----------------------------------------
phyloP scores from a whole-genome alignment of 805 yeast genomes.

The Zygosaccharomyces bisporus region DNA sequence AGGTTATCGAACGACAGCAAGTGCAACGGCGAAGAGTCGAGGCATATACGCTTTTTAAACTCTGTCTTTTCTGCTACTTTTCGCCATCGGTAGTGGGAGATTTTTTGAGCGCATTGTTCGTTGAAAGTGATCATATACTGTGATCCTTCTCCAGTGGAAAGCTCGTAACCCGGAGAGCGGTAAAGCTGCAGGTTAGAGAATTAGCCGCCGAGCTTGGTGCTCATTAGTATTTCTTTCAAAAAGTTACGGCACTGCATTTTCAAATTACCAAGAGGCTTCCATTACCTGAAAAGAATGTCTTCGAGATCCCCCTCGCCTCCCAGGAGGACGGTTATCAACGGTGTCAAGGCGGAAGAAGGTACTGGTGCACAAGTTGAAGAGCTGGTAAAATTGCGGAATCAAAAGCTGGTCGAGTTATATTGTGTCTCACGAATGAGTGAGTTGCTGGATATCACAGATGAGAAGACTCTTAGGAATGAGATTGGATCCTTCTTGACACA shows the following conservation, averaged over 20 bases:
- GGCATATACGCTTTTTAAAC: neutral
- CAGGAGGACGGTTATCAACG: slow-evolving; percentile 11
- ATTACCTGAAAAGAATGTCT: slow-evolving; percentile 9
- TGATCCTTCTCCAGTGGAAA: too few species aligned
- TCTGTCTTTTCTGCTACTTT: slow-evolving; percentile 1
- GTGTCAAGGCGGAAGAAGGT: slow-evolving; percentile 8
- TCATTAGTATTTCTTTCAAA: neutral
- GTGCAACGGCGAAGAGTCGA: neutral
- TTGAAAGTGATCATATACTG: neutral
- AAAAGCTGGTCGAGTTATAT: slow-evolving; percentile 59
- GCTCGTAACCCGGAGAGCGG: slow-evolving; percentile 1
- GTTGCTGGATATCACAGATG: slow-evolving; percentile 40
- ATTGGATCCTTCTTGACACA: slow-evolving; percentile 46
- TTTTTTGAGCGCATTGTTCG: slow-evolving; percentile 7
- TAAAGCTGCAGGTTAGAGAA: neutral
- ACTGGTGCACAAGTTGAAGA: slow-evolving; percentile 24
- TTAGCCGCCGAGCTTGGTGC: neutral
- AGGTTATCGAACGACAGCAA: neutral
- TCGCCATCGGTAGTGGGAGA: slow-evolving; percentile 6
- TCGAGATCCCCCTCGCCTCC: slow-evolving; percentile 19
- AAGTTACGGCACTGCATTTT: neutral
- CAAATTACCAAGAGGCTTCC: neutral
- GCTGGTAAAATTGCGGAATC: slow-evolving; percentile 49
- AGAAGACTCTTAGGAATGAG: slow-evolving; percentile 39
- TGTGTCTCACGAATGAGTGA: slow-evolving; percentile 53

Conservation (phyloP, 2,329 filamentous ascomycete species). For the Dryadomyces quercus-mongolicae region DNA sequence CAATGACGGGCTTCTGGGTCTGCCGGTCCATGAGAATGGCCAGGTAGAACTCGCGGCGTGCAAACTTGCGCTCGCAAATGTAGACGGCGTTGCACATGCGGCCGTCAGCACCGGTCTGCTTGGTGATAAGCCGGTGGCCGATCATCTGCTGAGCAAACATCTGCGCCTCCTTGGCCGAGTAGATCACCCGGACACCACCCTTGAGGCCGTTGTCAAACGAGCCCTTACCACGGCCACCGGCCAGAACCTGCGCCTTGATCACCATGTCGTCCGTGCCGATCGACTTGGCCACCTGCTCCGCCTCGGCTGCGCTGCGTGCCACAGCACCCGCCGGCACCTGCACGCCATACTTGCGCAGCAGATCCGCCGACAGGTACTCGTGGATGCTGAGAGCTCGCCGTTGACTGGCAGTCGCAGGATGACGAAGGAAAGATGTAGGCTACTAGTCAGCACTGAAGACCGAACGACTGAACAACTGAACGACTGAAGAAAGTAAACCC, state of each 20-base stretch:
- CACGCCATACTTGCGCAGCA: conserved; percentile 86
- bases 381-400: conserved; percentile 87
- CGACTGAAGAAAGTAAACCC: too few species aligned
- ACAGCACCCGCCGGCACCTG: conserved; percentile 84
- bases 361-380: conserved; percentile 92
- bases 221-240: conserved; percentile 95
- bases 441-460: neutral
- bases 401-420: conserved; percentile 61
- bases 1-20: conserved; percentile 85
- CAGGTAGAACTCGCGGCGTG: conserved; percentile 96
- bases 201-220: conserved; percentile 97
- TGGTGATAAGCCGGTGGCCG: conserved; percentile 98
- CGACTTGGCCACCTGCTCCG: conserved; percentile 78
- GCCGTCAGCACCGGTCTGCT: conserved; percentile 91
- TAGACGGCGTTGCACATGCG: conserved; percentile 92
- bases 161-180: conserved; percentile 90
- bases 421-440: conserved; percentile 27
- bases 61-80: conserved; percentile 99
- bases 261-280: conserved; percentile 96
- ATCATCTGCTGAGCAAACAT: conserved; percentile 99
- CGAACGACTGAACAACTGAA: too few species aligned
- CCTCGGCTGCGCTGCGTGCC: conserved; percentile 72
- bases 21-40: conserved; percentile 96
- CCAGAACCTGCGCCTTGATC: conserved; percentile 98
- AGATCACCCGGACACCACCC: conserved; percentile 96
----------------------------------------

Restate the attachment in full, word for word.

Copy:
phyloP scores from a whole-genome alignment of 805 yeast genomes.

The Zygosaccharomyces bisporus region DNA sequence AGGTTATCGAACGACAGCAAGTGCAACGGCGAAGAGTCGAGGCATATACGCTTTTTAAACTCTGTCTTTTCTGCTACTTTTCGCCATCGGTAGTGGGAGATTTTTTGAGCGCATTGTTCGTTGAAAGTGATCATATACTGTGATCCTTCTCCAGTGGAAAGCTCGTAACCCGGAGAGCGGTAAAGCTGCAGGTTAGAGAATTAGCCGCCGAGCTTGGTGCTCATTAGTATTTCTTTCAAAAAGTTACGGCACTGCATTTTCAAATTACCAAGAGGCTTCCATTACCTGAAAAGAATGTCTTCGAGATCCCCCTCGCCTCCCAGGAGGACGGTTATCAACGGTGTCAAGGCGGAAGAAGGTACTGGTGCACAAGTTGAAGAGCTGGTAAAATTGCGGAATCAAAAGCTGGTCGAGTTATATTGTGTCTCACGAATGAGTGAGTTGCTGGATATCACAGATGAGAAGACTCTTAGGAATGAGATTGGATCCTTCTTGACACA shows the following conservation, averaged over 20 bases:
- GGCATATACGCTTTTTAAAC: neutral
- CAGGAGGACGGTTATCAACG: slow-evolving; percentile 11
- ATTACCTGAAAAGAATGTCT: slow-evolving; percentile 9
- TGATCCTTCTCCAGTGGAAA: too few species aligned
- TCTGTCTTTTCTGCTACTTT: slow-evolving; percentile 1
- GTGTCAAGGCGGAAGAAGGT: slow-evolving; percentile 8
- TCATTAGTATTTCTTTCAAA: neutral
- GTGCAACGGCGAAGAGTCGA: neutral
- TTGAAAGTGATCATATACTG: neutral
- AAAAGCTGGTCGAGTTATAT: slow-evolving; percentile 59
- GCTCGTAACCCGGAGAGCGG: slow-evolving; percentile 1
- GTTGCTGGATATCACAGATG: slow-evolving; percentile 40
- ATTGGATCCTTCTTGACACA: slow-evolving; percentile 46
- TTTTTTGAGCGCATTGTTCG: slow-evolving; percentile 7
- TAAAGCTGCAGGTTAGAGAA: neutral
- ACTGGTGCACAAGTTGAAGA: slow-evolving; percentile 24
- TTAGCCGCCGAGCTTGGTGC: neutral
- AGGTTATCGAACGACAGCAA: neutral
- TCGCCATCGGTAGTGGGAGA: slow-evolving; percentile 6
- TCGAGATCCCCCTCGCCTCC: slow-evolving; percentile 19
- AAGTTACGGCACTGCATTTT: neutral
- CAAATTACCAAGAGGCTTCC: neutral
- GCTGGTAAAATTGCGGAATC: slow-evolving; percentile 49
- AGAAGACTCTTAGGAATGAG: slow-evolving; percentile 39
- TGTGTCTCACGAATGAGTGA: slow-evolving; percentile 53

Conservation (phyloP, 2,329 filamentous ascomycete species). For the Dryadomyces quercus-mongolicae region DNA sequence CAATGACGGGCTTCTGGGTCTGCCGGTCCATGAGAATGGCCAGGTAGAACTCGCGGCGTGCAAACTTGCGCTCGCAAATGTAGACGGCGTTGCACATGCGGCCGTCAGCACCGGTCTGCTTGGTGATAAGCCGGTGGCCGATCATCTGCTGAGCAAACATCTGCGCCTCCTTGGCCGAGTAGATCACCCGGACACCACCCTTGAGGCCGTTGTCAAACGAGCCCTTACCACGGCCACCGGCCAGAACCTGCGCCTTGATCACCATGTCGTCCGTGCCGATCGACTTGGCCACCTGCTCCGCCTCGGCTGCGCTGCGTGCCACAGCACCCGCCGGCACCTGCACGCCATACTTGCGCAGCAGATCCGCCGACAGGTACTCGTGGATGCTGAGAGCTCGCCGTTGACTGGCAGTCGCAGGATGACGAAGGAAAGATGTAGGCTACTAGTCAGCACTGAAGACCGAACGACTGAACAACTGAACGACTGAAGAAAGTAAACCC, state of each 20-base stretch:
- CACGCCATACTTGCGCAGCA: conserved; percentile 86
- bases 381-400: conserved; percentile 87
- CGACTGAAGAAAGTAAACCC: too few species aligned
- ACAGCACCCGCCGGCACCTG: conserved; percentile 84
- bases 361-380: conserved; percentile 92
- bases 221-240: conserved; percentile 95
- bases 441-460: neutral
- bases 401-420: conserved; percentile 61
- bases 1-20: conserved; percentile 85
- CAGGTAGAACTCGCGGCGTG: conserved; percentile 96
- bases 201-220: conserved; percentile 97
- TGGTGATAAGCCGGTGGCCG: conserved; percentile 98
- CGACTTGGCCACCTGCTCCG: conserved; percentile 78
- GCCGTCAGCACCGGTCTGCT: conserved; percentile 91
- TAGACGGCGTTGCACATGCG: conserved; percentile 92
- bases 161-180: conserved; percentile 90
- bases 421-440: conserved; percentile 27
- bases 61-80: conserved; percentile 99
- bases 261-280: conserved; percentile 96
- ATCATCTGCTGAGCAAACAT: conserved; percentile 99
- CGAACGACTGAACAACTGAA: too few species aligned
- CCTCGGCTGCGCTGCGTGCC: conserved; percentile 72
- bases 21-40: conserved; percentile 96
- CCAGAACCTGCGCCTTGATC: conserved; percentile 98
- AGATCACCCGGACACCACCC: conserved; percentile 96